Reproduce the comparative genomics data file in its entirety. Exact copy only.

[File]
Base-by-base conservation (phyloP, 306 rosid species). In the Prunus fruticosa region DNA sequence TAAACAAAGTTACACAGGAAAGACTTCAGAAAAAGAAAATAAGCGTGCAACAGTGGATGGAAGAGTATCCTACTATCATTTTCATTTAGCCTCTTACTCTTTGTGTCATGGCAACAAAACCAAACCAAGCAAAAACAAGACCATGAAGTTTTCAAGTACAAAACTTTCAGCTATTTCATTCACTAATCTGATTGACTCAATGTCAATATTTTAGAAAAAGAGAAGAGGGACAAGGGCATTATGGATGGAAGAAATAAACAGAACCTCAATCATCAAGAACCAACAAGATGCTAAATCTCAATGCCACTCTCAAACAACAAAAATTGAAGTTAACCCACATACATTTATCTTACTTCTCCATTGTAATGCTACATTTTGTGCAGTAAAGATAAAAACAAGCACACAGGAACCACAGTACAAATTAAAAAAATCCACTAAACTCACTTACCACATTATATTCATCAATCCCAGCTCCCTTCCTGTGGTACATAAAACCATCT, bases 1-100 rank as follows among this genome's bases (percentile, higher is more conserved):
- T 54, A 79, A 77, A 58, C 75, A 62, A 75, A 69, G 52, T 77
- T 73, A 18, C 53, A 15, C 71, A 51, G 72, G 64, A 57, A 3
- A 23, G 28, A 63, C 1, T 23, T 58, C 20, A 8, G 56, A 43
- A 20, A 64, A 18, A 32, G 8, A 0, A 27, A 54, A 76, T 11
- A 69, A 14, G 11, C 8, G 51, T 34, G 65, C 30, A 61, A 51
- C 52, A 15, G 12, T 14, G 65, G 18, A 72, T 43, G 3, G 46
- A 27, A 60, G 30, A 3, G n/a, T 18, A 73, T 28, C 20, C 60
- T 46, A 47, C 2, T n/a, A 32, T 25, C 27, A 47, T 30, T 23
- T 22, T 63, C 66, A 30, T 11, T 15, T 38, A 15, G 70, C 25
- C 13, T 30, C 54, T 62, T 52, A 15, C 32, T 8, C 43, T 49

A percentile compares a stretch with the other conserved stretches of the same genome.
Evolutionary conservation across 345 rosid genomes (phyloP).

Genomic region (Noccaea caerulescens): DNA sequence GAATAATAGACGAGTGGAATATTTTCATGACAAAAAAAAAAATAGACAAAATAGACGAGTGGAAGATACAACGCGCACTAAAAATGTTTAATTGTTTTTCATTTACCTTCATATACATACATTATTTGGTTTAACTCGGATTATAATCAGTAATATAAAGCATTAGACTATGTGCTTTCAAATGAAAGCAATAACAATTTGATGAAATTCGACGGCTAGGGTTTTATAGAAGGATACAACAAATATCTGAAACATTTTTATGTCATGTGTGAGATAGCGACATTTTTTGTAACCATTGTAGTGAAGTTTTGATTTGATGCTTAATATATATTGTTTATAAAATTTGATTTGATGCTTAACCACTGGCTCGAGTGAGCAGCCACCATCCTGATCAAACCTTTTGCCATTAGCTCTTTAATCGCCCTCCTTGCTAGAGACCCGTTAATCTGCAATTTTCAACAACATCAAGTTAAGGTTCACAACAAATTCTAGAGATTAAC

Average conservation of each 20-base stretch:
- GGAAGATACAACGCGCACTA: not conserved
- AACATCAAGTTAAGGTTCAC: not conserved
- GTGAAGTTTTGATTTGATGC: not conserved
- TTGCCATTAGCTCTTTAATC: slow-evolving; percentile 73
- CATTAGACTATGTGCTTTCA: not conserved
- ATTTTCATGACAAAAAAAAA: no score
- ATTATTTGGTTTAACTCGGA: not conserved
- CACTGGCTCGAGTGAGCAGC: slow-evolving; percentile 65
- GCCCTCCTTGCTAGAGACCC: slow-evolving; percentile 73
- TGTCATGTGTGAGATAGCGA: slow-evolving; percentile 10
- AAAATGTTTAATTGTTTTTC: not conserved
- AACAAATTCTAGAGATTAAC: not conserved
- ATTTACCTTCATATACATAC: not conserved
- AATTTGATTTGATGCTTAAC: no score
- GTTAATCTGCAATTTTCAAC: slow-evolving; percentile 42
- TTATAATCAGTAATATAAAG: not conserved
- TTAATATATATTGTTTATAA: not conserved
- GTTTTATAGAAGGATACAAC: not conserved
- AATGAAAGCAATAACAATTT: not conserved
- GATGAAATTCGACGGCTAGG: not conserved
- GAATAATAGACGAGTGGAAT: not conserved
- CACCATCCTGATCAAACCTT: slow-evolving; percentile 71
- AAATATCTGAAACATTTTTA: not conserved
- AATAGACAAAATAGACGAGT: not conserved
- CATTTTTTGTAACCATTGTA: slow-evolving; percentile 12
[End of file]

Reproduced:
Base-by-base conservation (phyloP, 306 rosid species). In the Prunus fruticosa region DNA sequence TAAACAAAGTTACACAGGAAAGACTTCAGAAAAAGAAAATAAGCGTGCAACAGTGGATGGAAGAGTATCCTACTATCATTTTCATTTAGCCTCTTACTCTTTGTGTCATGGCAACAAAACCAAACCAAGCAAAAACAAGACCATGAAGTTTTCAAGTACAAAACTTTCAGCTATTTCATTCACTAATCTGATTGACTCAATGTCAATATTTTAGAAAAAGAGAAGAGGGACAAGGGCATTATGGATGGAAGAAATAAACAGAACCTCAATCATCAAGAACCAACAAGATGCTAAATCTCAATGCCACTCTCAAACAACAAAAATTGAAGTTAACCCACATACATTTATCTTACTTCTCCATTGTAATGCTACATTTTGTGCAGTAAAGATAAAAACAAGCACACAGGAACCACAGTACAAATTAAAAAAATCCACTAAACTCACTTACCACATTATATTCATCAATCCCAGCTCCCTTCCTGTGGTACATAAAACCATCT, bases 1-100 rank as follows among this genome's bases (percentile, higher is more conserved):
- T 54, A 79, A 77, A 58, C 75, A 62, A 75, A 69, G 52, T 77
- T 73, A 18, C 53, A 15, C 71, A 51, G 72, G 64, A 57, A 3
- A 23, G 28, A 63, C 1, T 23, T 58, C 20, A 8, G 56, A 43
- A 20, A 64, A 18, A 32, G 8, A 0, A 27, A 54, A 76, T 11
- A 69, A 14, G 11, C 8, G 51, T 34, G 65, C 30, A 61, A 51
- C 52, A 15, G 12, T 14, G 65, G 18, A 72, T 43, G 3, G 46
- A 27, A 60, G 30, A 3, G n/a, T 18, A 73, T 28, C 20, C 60
- T 46, A 47, C 2, T n/a, A 32, T 25, C 27, A 47, T 30, T 23
- T 22, T 63, C 66, A 30, T 11, T 15, T 38, A 15, G 70, C 25
- C 13, T 30, C 54, T 62, T 52, A 15, C 32, T 8, C 43, T 49

A percentile compares a stretch with the other conserved stretches of the same genome.
Evolutionary conservation across 345 rosid genomes (phyloP).

Genomic region (Noccaea caerulescens): DNA sequence GAATAATAGACGAGTGGAATATTTTCATGACAAAAAAAAAAATAGACAAAATAGACGAGTGGAAGATACAACGCGCACTAAAAATGTTTAATTGTTTTTCATTTACCTTCATATACATACATTATTTGGTTTAACTCGGATTATAATCAGTAATATAAAGCATTAGACTATGTGCTTTCAAATGAAAGCAATAACAATTTGATGAAATTCGACGGCTAGGGTTTTATAGAAGGATACAACAAATATCTGAAACATTTTTATGTCATGTGTGAGATAGCGACATTTTTTGTAACCATTGTAGTGAAGTTTTGATTTGATGCTTAATATATATTGTTTATAAAATTTGATTTGATGCTTAACCACTGGCTCGAGTGAGCAGCCACCATCCTGATCAAACCTTTTGCCATTAGCTCTTTAATCGCCCTCCTTGCTAGAGACCCGTTAATCTGCAATTTTCAACAACATCAAGTTAAGGTTCACAACAAATTCTAGAGATTAAC

Average conservation of each 20-base stretch:
- GGAAGATACAACGCGCACTA: not conserved
- AACATCAAGTTAAGGTTCAC: not conserved
- GTGAAGTTTTGATTTGATGC: not conserved
- TTGCCATTAGCTCTTTAATC: slow-evolving; percentile 73
- CATTAGACTATGTGCTTTCA: not conserved
- ATTTTCATGACAAAAAAAAA: no score
- ATTATTTGGTTTAACTCGGA: not conserved
- CACTGGCTCGAGTGAGCAGC: slow-evolving; percentile 65
- GCCCTCCTTGCTAGAGACCC: slow-evolving; percentile 73
- TGTCATGTGTGAGATAGCGA: slow-evolving; percentile 10
- AAAATGTTTAATTGTTTTTC: not conserved
- AACAAATTCTAGAGATTAAC: not conserved
- ATTTACCTTCATATACATAC: not conserved
- AATTTGATTTGATGCTTAAC: no score
- GTTAATCTGCAATTTTCAAC: slow-evolving; percentile 42
- TTATAATCAGTAATATAAAG: not conserved
- TTAATATATATTGTTTATAA: not conserved
- GTTTTATAGAAGGATACAAC: not conserved
- AATGAAAGCAATAACAATTT: not conserved
- GATGAAATTCGACGGCTAGG: not conserved
- GAATAATAGACGAGTGGAAT: not conserved
- CACCATCCTGATCAAACCTT: slow-evolving; percentile 71
- AAATATCTGAAACATTTTTA: not conserved
- AATAGACAAAATAGACGAGT: not conserved
- CATTTTTTGTAACCATTGTA: slow-evolving; percentile 12